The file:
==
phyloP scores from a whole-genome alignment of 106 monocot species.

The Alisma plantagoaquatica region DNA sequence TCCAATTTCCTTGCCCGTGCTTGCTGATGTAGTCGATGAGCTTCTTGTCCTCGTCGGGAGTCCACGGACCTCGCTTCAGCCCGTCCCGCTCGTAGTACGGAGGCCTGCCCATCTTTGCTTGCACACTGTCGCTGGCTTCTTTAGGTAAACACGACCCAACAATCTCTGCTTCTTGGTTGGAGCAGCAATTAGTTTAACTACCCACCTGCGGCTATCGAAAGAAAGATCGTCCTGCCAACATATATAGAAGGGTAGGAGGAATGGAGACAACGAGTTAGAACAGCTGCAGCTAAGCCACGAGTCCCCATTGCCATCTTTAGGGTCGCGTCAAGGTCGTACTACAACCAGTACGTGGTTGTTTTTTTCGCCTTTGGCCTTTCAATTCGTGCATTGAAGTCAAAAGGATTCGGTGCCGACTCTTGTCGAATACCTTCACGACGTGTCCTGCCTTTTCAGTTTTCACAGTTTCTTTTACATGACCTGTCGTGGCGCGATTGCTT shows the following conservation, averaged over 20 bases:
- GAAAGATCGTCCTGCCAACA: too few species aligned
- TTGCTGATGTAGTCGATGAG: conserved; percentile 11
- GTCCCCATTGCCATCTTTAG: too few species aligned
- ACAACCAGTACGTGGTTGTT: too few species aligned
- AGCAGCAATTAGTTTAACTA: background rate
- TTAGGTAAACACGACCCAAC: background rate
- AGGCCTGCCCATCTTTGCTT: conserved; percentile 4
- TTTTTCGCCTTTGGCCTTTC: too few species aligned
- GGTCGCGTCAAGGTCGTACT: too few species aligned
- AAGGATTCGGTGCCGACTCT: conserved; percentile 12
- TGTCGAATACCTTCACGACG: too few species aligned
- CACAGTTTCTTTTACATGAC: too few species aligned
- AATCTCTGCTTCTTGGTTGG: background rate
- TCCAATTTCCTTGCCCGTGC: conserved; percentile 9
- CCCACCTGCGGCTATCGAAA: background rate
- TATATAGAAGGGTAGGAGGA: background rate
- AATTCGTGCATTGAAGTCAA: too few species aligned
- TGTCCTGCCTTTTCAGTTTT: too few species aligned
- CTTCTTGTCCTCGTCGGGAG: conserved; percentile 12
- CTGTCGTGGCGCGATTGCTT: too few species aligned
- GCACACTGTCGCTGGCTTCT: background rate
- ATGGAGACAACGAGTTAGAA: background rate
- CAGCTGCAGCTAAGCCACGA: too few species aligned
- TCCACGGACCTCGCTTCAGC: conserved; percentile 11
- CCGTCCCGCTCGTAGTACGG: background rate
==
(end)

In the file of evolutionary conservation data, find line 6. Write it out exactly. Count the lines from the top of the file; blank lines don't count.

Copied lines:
- ACAACCAGTACGTGGTTGTT: too few species aligned